Am I addicted to my smartphone?

Signs you’re addicted to using your phone

Did you know that there’s an app that helps you manage the time you spend on your phone? If you’ve downloaded this app already, then chances are that you are addicted to your smartphone. In fact, in today’s society, it’s almost impossible to be without one, and is even frowned upon in some circles. Now it’s one thing to use your phone for what it is intended, but where do you draw the line?

Here are a few signs that maybe you’re addicted to your smartphone.

You start panicking when you can’t find your phone or don’t have it with you

We’ve all experienced that heart-stopping moment when you pat your pockets or bag only to find that you’ve misplaced your phone. Some people take a second to realise it’s just a possession and you’ve probably left it at home, while others start screaming in a state of terror. If the idea of you leaving your phone somewhere makes you break out in a cold sweat, there’s a problem.

Your phone is right next to you when you sleep at night

Putting your phone on ‘do not disturb’ or ‘night mode’, and placing it away from you on your nightstand is acceptable. If you scroll through your apps late at night until you fall asleep with your phone in your hand, that’s a sign that you can’t switch off. Even placing your phone next to your pillow, and making sure it’s on ‘vibrate’ or ‘loud’ so that you’ll be able to hear it throughout the night is worrisome.

You use your phone in company

Whether you’re out to dinner with your friends or relaxing at a family function, it’s considered good etiquette not to be on your phone. There have been memes dedicated to using phones in public, but people simply cannot fight the urge to pick it up and check their Facebook notifications. Put it down when you’re around other people, and put it on silent or vibrate – don’t let your smartphone replace human interaction.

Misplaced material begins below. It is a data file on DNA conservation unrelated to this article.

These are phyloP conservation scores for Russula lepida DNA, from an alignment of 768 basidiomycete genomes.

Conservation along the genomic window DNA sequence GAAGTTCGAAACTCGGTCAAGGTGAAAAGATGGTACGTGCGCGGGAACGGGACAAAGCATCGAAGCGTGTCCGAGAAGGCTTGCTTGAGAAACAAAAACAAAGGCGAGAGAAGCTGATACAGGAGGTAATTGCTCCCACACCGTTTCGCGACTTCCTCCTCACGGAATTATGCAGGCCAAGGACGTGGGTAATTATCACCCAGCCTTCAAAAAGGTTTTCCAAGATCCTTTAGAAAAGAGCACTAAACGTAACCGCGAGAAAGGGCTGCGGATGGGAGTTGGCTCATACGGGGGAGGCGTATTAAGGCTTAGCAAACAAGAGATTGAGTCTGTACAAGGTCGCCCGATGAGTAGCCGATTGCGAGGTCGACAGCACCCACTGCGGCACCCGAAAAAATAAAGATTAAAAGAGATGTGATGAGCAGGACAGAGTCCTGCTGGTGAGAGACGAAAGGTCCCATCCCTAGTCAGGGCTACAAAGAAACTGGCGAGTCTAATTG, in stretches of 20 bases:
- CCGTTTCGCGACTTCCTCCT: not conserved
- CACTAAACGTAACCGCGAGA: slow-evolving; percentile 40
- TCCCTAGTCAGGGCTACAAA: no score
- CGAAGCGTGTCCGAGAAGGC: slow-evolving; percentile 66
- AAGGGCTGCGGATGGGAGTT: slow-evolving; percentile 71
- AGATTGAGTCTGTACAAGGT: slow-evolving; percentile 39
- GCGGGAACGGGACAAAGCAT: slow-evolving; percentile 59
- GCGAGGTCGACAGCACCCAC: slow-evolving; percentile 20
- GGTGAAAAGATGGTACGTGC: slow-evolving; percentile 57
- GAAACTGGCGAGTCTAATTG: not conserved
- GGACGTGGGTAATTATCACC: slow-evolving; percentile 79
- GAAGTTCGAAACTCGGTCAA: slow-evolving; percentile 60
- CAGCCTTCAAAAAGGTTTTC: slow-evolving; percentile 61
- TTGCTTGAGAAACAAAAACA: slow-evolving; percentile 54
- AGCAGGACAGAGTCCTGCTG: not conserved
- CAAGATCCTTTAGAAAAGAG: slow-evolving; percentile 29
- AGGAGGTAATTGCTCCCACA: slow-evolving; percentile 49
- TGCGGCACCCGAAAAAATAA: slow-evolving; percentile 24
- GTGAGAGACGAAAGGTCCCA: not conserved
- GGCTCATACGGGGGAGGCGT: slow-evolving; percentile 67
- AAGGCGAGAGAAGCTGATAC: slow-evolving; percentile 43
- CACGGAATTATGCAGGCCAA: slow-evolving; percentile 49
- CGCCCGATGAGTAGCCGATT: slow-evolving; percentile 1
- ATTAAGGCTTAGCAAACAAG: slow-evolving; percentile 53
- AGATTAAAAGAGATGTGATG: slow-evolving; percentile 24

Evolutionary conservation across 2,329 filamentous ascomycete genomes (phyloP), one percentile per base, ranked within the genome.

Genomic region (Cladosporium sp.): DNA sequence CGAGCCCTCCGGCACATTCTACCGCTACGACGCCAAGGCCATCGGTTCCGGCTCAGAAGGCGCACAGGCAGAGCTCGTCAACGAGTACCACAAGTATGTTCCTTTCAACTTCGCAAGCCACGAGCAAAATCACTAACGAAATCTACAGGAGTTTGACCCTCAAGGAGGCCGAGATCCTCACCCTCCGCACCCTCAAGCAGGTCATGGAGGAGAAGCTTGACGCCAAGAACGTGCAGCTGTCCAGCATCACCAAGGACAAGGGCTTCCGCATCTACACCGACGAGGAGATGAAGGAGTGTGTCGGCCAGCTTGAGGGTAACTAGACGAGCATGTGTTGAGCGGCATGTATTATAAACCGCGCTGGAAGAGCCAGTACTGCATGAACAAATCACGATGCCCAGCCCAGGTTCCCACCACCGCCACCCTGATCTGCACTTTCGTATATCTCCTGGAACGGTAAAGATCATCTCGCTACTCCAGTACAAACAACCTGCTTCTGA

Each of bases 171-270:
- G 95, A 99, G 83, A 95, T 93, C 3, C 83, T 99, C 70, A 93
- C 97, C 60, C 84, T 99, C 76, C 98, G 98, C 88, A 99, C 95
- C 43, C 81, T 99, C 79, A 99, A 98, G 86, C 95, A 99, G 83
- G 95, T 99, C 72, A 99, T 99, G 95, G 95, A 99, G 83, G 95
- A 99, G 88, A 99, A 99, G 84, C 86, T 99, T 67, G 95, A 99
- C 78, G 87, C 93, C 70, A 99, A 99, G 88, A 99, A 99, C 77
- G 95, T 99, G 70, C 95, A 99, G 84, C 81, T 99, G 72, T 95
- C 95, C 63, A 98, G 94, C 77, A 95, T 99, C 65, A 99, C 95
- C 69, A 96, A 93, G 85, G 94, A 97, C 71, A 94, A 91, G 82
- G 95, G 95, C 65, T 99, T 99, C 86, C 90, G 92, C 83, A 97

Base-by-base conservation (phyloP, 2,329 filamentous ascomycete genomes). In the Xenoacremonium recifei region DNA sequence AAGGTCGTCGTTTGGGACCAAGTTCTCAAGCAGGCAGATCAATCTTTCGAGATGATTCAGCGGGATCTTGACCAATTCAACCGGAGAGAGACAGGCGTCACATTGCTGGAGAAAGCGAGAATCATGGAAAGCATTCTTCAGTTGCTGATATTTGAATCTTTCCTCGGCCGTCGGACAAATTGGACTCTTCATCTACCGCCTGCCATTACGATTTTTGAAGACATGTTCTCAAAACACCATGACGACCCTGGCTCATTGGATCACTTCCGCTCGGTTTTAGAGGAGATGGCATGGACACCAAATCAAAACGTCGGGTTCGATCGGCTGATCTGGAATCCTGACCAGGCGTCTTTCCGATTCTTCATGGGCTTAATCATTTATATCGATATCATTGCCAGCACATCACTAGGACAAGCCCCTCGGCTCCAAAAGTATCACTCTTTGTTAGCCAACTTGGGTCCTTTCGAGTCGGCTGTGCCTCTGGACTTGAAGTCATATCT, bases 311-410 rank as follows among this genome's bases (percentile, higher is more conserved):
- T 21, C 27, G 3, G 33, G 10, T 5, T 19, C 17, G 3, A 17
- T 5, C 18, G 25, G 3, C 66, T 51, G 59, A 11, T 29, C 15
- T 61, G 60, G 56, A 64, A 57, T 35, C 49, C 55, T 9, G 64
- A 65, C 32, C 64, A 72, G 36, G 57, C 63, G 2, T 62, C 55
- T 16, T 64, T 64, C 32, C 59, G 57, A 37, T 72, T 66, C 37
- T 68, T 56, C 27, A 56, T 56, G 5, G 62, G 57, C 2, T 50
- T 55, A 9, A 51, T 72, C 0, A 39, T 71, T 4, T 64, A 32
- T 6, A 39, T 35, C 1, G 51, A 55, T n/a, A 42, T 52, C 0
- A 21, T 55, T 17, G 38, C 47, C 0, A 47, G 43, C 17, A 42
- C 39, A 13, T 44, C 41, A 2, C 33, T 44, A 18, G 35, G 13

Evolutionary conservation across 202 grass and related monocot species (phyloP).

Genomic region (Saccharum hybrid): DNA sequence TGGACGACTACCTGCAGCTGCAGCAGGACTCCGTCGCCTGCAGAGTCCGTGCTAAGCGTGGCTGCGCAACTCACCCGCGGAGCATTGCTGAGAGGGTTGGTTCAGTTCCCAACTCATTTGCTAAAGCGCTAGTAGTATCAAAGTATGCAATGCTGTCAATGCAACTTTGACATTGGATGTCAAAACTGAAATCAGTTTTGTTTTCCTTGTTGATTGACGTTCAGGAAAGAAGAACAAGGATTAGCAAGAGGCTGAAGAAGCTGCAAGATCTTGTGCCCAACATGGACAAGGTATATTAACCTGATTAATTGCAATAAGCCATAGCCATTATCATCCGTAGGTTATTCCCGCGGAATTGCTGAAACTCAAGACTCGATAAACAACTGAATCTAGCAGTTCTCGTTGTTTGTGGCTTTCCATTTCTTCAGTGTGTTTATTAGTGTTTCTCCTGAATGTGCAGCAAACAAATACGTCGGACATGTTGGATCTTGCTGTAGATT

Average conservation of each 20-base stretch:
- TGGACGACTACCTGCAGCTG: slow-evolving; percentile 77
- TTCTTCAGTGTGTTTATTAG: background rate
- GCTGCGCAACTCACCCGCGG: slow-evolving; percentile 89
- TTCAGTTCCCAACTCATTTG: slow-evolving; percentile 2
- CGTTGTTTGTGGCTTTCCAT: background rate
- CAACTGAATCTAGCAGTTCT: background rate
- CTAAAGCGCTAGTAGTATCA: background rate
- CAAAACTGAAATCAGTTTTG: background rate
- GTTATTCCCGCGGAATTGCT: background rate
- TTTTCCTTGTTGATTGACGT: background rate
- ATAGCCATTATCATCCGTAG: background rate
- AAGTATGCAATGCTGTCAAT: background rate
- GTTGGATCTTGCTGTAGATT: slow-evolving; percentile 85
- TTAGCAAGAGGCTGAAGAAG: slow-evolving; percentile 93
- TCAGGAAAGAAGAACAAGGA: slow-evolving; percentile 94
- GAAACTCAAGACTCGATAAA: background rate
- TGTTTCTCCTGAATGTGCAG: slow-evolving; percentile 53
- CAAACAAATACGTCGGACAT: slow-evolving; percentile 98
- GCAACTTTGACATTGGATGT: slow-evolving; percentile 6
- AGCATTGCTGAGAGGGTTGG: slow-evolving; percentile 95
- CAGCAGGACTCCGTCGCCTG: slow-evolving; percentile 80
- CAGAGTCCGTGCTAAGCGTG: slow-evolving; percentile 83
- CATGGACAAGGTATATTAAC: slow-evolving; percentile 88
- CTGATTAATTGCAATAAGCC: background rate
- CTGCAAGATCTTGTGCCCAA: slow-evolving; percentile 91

You make excuses for being on your phone

So people have already called you out on your phone usage… now come the excuses. Does this sound familiar? “I’m expecting an important work email”, “The babysitter might call” or “There may be an emergency”. Newsflash: you don’t have to have your phone in your hand to make these excuses plausible. If you really are concerned about something, put your phone on ‘loud’ mode so that you can hear it if it’s in your bag or pocket. Your Facebook, Instagram or Twitter feed will still be there a couple of hours later, so stop making excuses.

You refuse to send it in for repairs

A cracked screen, fuzzy audio and a defective lock button mean absolutely nothing to you. Nothing will stop you from using your phone. Sending your phone in for repairs just creates anxiety in your life; you’re plagued with questions like, “how long will they take?”, “what if they look at my feeds?”, “how will people contact me?” Relax. These days, repairers are so good at what they do that your phone won’t be gone for longer than a couple of days. I’m sure you have a spare.

You feel disappointment when you don’t receive notifications

If you require constant validation from your ‘online life’, and you fixate on your social media notifications, you should probably get some help. If you’ve been in a meeting or in a doctor’s office for an hour and return to no new notifications on your phone, and it makes you feel upset or angry, it’s a problem.

For more information about smartphone addiction and how to stop the habit, check out the medical research behind it.

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